Type in the Sample Code

Labs are designed for learning. I learn by doing. While I can read, as they say in the local vernacular in my propinquity “Wicked Fast,” I don’t process read information to the depth that I need in order to retain it. I need to type in the code in order to learn. Here’s a technique I use to do that.

In my current lab we have a bunch of Kubernetes resources to create. These are specified as YAML files. The lab creator has made it easy for the student by making the heredocs, like this

cat << EOF | oc apply -f -
apiVersion: hostpathprovisioner.kubevirt.io/v1alpha1  
kind: HostPathProvisioner                             
  name: hostpath-provisioner                          
  imagePullPolicy: IfNotPresent                       
    path: "/var/hpvolumes"                            
    useNamingPrefix: "false"  

In order to learn this code, I type it in by hand, removing the first line (starts with ‘cat’) and the final EOF. However, as I found during this lab, it is very easy to add a typo in even a short file like this. Thus, you might be tempted to just run the heredocs. But that removes one of the key benefits of the lab: mentally processing the text that affects change in the system.

What I’ve been doing is typing in the sample code, and, before running it, creating a second file with an exact copy from the instructions. For example, the last one I did was for Node Network Configuration policy, stored in a file called nmstate.yaml. I copied the original code in nmstate.yaml.check and ran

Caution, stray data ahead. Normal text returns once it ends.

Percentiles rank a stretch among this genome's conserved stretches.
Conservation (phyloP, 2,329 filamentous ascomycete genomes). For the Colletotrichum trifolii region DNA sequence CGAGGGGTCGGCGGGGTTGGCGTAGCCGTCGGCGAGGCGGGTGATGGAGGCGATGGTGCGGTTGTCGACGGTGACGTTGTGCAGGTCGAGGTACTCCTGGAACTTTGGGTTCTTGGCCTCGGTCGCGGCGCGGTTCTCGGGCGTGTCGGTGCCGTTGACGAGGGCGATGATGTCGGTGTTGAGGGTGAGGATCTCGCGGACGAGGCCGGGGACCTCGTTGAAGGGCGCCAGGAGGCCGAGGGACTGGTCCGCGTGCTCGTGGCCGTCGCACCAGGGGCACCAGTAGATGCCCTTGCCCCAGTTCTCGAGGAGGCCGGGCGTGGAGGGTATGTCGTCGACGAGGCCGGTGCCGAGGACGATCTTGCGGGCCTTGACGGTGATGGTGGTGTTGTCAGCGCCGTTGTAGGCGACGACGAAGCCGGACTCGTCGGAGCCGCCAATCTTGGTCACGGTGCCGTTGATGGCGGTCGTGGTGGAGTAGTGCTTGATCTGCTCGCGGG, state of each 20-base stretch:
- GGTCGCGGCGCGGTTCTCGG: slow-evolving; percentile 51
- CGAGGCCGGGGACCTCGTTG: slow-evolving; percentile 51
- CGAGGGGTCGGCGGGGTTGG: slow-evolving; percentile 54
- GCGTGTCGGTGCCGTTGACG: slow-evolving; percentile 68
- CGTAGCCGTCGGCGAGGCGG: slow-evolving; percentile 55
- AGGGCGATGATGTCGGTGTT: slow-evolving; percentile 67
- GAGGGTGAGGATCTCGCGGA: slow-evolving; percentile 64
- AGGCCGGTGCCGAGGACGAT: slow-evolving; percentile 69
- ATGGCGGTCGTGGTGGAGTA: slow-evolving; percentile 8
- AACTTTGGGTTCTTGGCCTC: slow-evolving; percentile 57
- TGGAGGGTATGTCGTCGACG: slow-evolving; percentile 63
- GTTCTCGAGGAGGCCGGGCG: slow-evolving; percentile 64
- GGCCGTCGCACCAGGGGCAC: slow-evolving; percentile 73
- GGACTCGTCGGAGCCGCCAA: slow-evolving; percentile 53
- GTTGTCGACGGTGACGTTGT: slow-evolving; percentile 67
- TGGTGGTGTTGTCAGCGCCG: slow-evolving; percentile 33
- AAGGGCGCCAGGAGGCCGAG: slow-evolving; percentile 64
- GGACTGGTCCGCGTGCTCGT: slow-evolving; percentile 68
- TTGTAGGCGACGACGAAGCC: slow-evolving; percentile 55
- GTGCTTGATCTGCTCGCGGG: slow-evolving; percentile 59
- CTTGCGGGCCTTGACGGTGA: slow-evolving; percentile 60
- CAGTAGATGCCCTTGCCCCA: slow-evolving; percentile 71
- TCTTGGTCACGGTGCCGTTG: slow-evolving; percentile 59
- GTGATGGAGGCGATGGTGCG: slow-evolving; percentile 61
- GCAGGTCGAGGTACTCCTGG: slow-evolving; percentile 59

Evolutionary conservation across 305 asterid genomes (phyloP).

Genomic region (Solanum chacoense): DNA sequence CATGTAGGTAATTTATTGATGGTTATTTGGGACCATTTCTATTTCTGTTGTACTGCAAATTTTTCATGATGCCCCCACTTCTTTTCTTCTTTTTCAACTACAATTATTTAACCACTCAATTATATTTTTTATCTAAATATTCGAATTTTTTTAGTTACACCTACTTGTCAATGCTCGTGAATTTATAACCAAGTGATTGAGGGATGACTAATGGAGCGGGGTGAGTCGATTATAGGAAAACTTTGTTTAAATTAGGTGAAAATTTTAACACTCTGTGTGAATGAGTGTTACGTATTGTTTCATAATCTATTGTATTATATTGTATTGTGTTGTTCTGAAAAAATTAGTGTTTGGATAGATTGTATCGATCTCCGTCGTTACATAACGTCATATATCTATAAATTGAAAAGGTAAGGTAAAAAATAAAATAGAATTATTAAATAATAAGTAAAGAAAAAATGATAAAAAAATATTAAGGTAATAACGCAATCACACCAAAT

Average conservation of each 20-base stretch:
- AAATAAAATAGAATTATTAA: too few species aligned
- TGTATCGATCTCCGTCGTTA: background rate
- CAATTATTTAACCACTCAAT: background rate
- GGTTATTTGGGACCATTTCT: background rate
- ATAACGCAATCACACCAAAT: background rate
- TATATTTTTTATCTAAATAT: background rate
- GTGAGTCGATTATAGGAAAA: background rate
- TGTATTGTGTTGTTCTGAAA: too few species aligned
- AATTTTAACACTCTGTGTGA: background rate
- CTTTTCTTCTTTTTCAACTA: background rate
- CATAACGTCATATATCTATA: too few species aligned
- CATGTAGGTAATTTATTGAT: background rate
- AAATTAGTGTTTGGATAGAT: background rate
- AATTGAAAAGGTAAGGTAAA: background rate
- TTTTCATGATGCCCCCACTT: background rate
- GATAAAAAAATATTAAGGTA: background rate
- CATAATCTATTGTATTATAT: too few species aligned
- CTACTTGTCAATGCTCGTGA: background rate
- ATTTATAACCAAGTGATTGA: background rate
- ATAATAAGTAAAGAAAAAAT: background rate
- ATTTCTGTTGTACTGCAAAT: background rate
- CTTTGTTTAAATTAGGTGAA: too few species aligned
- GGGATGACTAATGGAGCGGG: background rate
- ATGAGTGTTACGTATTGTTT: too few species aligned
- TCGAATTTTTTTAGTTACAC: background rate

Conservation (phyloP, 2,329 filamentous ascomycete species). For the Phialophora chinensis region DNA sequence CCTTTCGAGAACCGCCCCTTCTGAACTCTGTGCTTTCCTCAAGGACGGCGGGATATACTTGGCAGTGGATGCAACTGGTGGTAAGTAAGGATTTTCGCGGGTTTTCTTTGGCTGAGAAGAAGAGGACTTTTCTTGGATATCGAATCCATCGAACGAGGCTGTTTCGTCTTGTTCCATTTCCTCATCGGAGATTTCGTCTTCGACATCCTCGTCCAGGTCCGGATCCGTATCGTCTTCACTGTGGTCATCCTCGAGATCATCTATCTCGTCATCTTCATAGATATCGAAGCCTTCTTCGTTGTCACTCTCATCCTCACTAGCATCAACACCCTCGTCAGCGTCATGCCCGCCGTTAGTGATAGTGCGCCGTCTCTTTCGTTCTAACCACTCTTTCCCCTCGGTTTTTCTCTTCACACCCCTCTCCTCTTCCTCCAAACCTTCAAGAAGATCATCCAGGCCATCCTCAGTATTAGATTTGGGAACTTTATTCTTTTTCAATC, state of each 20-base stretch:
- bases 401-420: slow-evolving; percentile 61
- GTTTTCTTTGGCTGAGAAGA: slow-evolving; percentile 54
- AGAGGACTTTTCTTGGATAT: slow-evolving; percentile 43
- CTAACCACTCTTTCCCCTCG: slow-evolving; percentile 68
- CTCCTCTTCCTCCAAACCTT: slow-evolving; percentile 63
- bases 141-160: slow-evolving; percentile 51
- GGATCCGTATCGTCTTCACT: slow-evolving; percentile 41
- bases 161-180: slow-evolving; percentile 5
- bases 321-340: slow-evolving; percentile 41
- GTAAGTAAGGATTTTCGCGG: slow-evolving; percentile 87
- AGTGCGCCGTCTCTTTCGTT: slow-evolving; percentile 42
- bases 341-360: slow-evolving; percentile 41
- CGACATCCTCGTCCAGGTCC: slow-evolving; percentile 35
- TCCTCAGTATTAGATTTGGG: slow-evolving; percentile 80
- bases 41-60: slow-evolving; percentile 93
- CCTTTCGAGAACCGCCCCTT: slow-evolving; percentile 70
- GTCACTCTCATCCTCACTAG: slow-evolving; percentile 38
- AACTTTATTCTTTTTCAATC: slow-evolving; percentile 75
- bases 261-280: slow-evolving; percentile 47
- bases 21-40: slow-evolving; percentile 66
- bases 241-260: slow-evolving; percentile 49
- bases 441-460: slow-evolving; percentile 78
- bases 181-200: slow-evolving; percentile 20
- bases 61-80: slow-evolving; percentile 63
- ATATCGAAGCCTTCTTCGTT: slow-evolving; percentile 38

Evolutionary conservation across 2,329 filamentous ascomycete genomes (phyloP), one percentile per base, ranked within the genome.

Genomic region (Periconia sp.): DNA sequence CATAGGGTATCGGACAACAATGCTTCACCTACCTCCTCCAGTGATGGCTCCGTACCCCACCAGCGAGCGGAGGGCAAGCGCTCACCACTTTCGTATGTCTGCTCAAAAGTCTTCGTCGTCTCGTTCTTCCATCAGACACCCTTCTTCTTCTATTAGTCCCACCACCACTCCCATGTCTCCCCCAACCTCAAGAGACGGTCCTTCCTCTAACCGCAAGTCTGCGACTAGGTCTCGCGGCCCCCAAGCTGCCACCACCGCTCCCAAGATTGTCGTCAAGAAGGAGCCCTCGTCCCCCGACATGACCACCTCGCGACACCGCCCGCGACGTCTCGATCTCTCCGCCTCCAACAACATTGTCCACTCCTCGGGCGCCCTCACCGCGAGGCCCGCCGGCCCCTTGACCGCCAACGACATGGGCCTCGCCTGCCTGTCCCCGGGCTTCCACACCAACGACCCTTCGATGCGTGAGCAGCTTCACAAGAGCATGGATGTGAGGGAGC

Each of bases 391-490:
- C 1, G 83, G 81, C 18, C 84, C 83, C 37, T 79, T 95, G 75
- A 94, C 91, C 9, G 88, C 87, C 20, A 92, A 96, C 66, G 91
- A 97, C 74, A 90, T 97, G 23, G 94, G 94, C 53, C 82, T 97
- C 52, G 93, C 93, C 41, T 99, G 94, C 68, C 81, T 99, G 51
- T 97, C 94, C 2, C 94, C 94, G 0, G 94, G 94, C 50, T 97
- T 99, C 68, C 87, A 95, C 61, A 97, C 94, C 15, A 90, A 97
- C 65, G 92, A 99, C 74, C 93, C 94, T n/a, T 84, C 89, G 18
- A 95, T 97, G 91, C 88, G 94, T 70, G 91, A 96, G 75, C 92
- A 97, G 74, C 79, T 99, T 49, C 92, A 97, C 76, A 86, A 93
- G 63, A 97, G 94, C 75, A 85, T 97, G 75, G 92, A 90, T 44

$ diff nmstate.yaml.check nmstate.yaml            
< kind: NodeNetworkConfigurationPolicy                
> kind: NodeNetworkConfitguraiotnPolicy               

As you can see, my typo was pretty easy to identify. Once I corrected it:

$ oc apply -f nmstate.yaml                        

I was able to successfully execute the sample code, and move on with the lesson.

This may seem like a lot of extra work, but it makes the lab so much more valuable. It also enforces the rule that I have learned and relearned in my time as a programmer: let the computer check your work.

Leave a Reply

Your email address will not be published. Required fields are marked *

This site uses Akismet to reduce spam. Learn how your comment data is processed.